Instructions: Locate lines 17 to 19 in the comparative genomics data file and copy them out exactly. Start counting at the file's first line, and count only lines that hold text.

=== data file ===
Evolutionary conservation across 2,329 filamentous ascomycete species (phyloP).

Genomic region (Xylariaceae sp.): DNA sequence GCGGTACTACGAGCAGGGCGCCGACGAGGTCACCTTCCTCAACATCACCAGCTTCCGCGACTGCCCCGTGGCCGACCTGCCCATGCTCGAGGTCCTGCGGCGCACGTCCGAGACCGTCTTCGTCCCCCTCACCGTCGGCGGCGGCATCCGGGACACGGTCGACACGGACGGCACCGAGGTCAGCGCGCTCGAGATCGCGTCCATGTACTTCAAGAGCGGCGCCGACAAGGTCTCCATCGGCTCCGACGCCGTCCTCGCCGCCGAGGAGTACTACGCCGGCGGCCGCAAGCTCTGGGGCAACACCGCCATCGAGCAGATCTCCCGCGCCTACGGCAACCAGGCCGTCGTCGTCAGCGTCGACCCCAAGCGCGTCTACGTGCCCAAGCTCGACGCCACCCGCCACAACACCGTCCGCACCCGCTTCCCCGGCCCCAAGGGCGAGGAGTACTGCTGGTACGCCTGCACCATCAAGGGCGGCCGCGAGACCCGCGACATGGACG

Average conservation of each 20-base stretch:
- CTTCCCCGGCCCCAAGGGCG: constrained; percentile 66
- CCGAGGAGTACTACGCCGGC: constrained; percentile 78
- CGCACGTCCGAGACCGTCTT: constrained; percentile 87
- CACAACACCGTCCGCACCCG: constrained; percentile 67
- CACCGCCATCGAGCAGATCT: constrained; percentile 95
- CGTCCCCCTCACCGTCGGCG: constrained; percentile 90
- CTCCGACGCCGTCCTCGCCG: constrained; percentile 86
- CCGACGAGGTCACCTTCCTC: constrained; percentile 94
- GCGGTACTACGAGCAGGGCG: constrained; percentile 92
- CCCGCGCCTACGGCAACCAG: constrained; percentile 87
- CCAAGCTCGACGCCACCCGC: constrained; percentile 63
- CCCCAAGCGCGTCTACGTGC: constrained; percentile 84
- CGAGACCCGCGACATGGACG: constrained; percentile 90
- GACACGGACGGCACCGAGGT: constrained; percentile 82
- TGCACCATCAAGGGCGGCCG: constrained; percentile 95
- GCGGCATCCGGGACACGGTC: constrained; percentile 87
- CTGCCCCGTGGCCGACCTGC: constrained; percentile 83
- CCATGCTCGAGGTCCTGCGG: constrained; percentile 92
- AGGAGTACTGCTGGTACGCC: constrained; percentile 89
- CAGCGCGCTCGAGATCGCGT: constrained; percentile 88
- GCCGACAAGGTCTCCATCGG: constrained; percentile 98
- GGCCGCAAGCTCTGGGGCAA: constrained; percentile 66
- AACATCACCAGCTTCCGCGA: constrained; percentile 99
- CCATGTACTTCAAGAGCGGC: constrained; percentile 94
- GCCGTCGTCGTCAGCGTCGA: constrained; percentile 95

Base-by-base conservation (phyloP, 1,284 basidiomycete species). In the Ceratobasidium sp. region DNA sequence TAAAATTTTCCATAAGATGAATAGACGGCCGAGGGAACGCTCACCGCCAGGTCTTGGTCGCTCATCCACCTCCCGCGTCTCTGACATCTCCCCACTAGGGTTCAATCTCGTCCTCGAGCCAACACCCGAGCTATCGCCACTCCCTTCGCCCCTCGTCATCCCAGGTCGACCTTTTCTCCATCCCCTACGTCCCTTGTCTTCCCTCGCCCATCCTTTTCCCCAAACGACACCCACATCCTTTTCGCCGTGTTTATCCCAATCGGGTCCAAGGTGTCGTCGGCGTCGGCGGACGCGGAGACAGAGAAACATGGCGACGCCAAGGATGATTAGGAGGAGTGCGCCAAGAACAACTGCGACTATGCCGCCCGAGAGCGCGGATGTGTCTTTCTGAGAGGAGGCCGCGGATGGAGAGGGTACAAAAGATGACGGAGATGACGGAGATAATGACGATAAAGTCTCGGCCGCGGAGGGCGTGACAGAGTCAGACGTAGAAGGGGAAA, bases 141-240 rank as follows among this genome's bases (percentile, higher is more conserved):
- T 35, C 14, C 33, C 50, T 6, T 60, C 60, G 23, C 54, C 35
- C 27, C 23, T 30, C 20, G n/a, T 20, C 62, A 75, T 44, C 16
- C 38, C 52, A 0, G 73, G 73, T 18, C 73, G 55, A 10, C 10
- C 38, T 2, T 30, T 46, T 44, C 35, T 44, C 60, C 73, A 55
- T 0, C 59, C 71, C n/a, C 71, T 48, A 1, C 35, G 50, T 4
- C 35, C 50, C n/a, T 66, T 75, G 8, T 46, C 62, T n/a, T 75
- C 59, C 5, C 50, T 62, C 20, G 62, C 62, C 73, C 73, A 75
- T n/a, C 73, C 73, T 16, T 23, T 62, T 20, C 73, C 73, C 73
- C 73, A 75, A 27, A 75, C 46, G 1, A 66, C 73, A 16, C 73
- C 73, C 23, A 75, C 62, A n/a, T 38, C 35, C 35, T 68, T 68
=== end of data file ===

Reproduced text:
- GACACGGACGGCACCGAGGT: constrained; percentile 82
- TGCACCATCAAGGGCGGCCG: constrained; percentile 95
- GCGGCATCCGGGACACGGTC: constrained; percentile 87